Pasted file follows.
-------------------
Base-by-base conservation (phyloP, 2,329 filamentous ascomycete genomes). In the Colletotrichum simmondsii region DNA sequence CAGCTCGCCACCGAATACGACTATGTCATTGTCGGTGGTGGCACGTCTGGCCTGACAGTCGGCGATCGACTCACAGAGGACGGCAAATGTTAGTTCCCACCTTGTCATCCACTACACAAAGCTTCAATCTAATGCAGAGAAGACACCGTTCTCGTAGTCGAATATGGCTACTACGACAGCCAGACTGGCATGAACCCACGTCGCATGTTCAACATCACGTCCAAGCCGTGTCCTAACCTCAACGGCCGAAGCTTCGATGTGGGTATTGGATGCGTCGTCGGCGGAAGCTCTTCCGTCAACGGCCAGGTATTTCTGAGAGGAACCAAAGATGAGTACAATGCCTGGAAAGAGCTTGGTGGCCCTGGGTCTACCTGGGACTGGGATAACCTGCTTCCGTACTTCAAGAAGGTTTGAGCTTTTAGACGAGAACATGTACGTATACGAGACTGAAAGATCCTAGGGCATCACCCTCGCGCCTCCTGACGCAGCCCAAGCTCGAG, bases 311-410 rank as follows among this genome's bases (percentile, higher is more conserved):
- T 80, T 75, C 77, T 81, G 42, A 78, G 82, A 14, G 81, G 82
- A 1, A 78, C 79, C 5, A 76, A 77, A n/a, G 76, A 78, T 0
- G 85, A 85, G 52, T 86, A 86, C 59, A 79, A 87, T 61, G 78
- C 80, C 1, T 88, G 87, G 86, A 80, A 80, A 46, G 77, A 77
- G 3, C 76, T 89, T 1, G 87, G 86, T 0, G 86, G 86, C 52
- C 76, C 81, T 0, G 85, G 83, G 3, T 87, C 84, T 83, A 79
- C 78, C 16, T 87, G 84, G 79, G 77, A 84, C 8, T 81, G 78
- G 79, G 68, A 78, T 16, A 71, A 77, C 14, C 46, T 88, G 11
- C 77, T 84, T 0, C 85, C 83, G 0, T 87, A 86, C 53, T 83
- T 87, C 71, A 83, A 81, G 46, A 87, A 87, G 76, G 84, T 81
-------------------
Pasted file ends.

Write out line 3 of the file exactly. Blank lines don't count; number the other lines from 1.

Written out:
- A 1, A 78, C 79, C 5, A 76, A 77, A n/a, G 76, A 78, T 0